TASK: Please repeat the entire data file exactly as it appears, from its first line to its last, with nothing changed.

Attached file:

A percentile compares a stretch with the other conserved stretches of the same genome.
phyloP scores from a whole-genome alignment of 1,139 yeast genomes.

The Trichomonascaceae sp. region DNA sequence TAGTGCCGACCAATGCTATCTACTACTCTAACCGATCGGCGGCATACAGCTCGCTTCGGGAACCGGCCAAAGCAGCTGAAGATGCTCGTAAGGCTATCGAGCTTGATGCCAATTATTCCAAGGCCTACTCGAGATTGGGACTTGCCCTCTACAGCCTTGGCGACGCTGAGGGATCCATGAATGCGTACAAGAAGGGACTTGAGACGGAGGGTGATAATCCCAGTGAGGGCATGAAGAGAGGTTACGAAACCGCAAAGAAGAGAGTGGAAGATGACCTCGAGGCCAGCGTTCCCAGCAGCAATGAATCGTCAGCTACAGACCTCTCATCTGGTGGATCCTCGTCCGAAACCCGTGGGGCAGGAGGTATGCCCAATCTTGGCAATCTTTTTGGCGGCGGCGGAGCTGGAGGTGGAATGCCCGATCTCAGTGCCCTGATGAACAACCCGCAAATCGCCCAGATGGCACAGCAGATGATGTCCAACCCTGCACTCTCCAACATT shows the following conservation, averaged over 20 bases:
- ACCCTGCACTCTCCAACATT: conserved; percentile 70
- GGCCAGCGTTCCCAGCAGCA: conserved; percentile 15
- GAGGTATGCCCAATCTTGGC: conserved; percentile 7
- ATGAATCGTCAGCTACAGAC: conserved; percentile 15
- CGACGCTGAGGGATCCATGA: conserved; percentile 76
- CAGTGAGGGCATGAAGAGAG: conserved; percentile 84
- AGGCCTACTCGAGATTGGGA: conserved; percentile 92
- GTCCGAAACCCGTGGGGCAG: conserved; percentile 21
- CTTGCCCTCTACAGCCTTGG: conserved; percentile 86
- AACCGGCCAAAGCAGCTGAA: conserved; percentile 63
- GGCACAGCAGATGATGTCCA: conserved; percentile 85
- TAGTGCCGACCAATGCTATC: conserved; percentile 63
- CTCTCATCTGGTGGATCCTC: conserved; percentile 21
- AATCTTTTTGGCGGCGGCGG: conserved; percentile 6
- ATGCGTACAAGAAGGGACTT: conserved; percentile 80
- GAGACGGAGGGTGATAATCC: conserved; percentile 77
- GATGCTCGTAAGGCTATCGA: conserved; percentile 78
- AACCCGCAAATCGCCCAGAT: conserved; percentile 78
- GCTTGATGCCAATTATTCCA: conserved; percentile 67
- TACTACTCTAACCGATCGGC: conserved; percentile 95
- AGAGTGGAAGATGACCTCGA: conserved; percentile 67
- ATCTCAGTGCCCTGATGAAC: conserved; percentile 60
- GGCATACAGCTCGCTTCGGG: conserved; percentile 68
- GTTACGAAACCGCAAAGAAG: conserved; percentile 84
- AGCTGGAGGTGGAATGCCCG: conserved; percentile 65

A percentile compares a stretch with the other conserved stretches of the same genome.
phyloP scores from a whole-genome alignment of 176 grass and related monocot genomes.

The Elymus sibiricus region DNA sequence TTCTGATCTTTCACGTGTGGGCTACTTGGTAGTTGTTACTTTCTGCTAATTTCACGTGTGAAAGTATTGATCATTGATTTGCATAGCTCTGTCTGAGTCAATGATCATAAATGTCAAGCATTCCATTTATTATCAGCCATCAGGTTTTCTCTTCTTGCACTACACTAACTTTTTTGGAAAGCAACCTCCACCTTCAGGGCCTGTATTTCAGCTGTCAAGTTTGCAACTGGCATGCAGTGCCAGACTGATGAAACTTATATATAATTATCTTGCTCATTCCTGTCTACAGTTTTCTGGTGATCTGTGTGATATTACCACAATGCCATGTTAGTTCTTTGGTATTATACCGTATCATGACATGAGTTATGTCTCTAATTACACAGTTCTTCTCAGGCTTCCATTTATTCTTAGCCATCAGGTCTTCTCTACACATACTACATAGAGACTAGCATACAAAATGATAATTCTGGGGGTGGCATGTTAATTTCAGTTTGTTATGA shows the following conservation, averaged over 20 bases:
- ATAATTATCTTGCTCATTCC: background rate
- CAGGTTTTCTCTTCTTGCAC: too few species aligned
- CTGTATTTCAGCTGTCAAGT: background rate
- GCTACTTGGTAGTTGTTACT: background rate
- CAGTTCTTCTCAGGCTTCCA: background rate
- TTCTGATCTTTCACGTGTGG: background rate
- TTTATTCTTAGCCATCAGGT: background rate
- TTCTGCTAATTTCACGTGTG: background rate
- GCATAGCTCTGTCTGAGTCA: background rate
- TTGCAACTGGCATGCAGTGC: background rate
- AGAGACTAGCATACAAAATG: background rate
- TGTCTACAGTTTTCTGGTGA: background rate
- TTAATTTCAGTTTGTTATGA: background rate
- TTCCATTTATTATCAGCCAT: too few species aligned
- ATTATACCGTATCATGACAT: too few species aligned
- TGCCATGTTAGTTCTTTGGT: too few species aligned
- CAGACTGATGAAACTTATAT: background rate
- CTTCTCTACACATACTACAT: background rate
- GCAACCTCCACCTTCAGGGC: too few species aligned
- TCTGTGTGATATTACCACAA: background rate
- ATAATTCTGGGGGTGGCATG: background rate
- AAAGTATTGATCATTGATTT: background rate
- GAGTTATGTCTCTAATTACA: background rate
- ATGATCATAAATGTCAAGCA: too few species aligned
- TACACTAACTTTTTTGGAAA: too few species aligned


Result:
A percentile compares a stretch with the other conserved stretches of the same genome.
phyloP scores from a whole-genome alignment of 1,139 yeast genomes.

The Trichomonascaceae sp. region DNA sequence TAGTGCCGACCAATGCTATCTACTACTCTAACCGATCGGCGGCATACAGCTCGCTTCGGGAACCGGCCAAAGCAGCTGAAGATGCTCGTAAGGCTATCGAGCTTGATGCCAATTATTCCAAGGCCTACTCGAGATTGGGACTTGCCCTCTACAGCCTTGGCGACGCTGAGGGATCCATGAATGCGTACAAGAAGGGACTTGAGACGGAGGGTGATAATCCCAGTGAGGGCATGAAGAGAGGTTACGAAACCGCAAAGAAGAGAGTGGAAGATGACCTCGAGGCCAGCGTTCCCAGCAGCAATGAATCGTCAGCTACAGACCTCTCATCTGGTGGATCCTCGTCCGAAACCCGTGGGGCAGGAGGTATGCCCAATCTTGGCAATCTTTTTGGCGGCGGCGGAGCTGGAGGTGGAATGCCCGATCTCAGTGCCCTGATGAACAACCCGCAAATCGCCCAGATGGCACAGCAGATGATGTCCAACCCTGCACTCTCCAACATT shows the following conservation, averaged over 20 bases:
- ACCCTGCACTCTCCAACATT: conserved; percentile 70
- GGCCAGCGTTCCCAGCAGCA: conserved; percentile 15
- GAGGTATGCCCAATCTTGGC: conserved; percentile 7
- ATGAATCGTCAGCTACAGAC: conserved; percentile 15
- CGACGCTGAGGGATCCATGA: conserved; percentile 76
- CAGTGAGGGCATGAAGAGAG: conserved; percentile 84
- AGGCCTACTCGAGATTGGGA: conserved; percentile 92
- GTCCGAAACCCGTGGGGCAG: conserved; percentile 21
- CTTGCCCTCTACAGCCTTGG: conserved; percentile 86
- AACCGGCCAAAGCAGCTGAA: conserved; percentile 63
- GGCACAGCAGATGATGTCCA: conserved; percentile 85
- TAGTGCCGACCAATGCTATC: conserved; percentile 63
- CTCTCATCTGGTGGATCCTC: conserved; percentile 21
- AATCTTTTTGGCGGCGGCGG: conserved; percentile 6
- ATGCGTACAAGAAGGGACTT: conserved; percentile 80
- GAGACGGAGGGTGATAATCC: conserved; percentile 77
- GATGCTCGTAAGGCTATCGA: conserved; percentile 78
- AACCCGCAAATCGCCCAGAT: conserved; percentile 78
- GCTTGATGCCAATTATTCCA: conserved; percentile 67
- TACTACTCTAACCGATCGGC: conserved; percentile 95
- AGAGTGGAAGATGACCTCGA: conserved; percentile 67
- ATCTCAGTGCCCTGATGAAC: conserved; percentile 60
- GGCATACAGCTCGCTTCGGG: conserved; percentile 68
- GTTACGAAACCGCAAAGAAG: conserved; percentile 84
- AGCTGGAGGTGGAATGCCCG: conserved; percentile 65

A percentile compares a stretch with the other conserved stretches of the same genome.
phyloP scores from a whole-genome alignment of 176 grass and related monocot genomes.

The Elymus sibiricus region DNA sequence TTCTGATCTTTCACGTGTGGGCTACTTGGTAGTTGTTACTTTCTGCTAATTTCACGTGTGAAAGTATTGATCATTGATTTGCATAGCTCTGTCTGAGTCAATGATCATAAATGTCAAGCATTCCATTTATTATCAGCCATCAGGTTTTCTCTTCTTGCACTACACTAACTTTTTTGGAAAGCAACCTCCACCTTCAGGGCCTGTATTTCAGCTGTCAAGTTTGCAACTGGCATGCAGTGCCAGACTGATGAAACTTATATATAATTATCTTGCTCATTCCTGTCTACAGTTTTCTGGTGATCTGTGTGATATTACCACAATGCCATGTTAGTTCTTTGGTATTATACCGTATCATGACATGAGTTATGTCTCTAATTACACAGTTCTTCTCAGGCTTCCATTTATTCTTAGCCATCAGGTCTTCTCTACACATACTACATAGAGACTAGCATACAAAATGATAATTCTGGGGGTGGCATGTTAATTTCAGTTTGTTATGA shows the following conservation, averaged over 20 bases:
- ATAATTATCTTGCTCATTCC: background rate
- CAGGTTTTCTCTTCTTGCAC: too few species aligned
- CTGTATTTCAGCTGTCAAGT: background rate
- GCTACTTGGTAGTTGTTACT: background rate
- CAGTTCTTCTCAGGCTTCCA: background rate
- TTCTGATCTTTCACGTGTGG: background rate
- TTTATTCTTAGCCATCAGGT: background rate
- TTCTGCTAATTTCACGTGTG: background rate
- GCATAGCTCTGTCTGAGTCA: background rate
- TTGCAACTGGCATGCAGTGC: background rate
- AGAGACTAGCATACAAAATG: background rate
- TGTCTACAGTTTTCTGGTGA: background rate
- TTAATTTCAGTTTGTTATGA: background rate
- TTCCATTTATTATCAGCCAT: too few species aligned
- ATTATACCGTATCATGACAT: too few species aligned
- TGCCATGTTAGTTCTTTGGT: too few species aligned
- CAGACTGATGAAACTTATAT: background rate
- CTTCTCTACACATACTACAT: background rate
- GCAACCTCCACCTTCAGGGC: too few species aligned
- TCTGTGTGATATTACCACAA: background rate
- ATAATTCTGGGGGTGGCATG: background rate
- AAAGTATTGATCATTGATTT: background rate
- GAGTTATGTCTCTAATTACA: background rate
- ATGATCATAAATGTCAAGCA: too few species aligned
- TACACTAACTTTTTTGGAAA: too few species aligned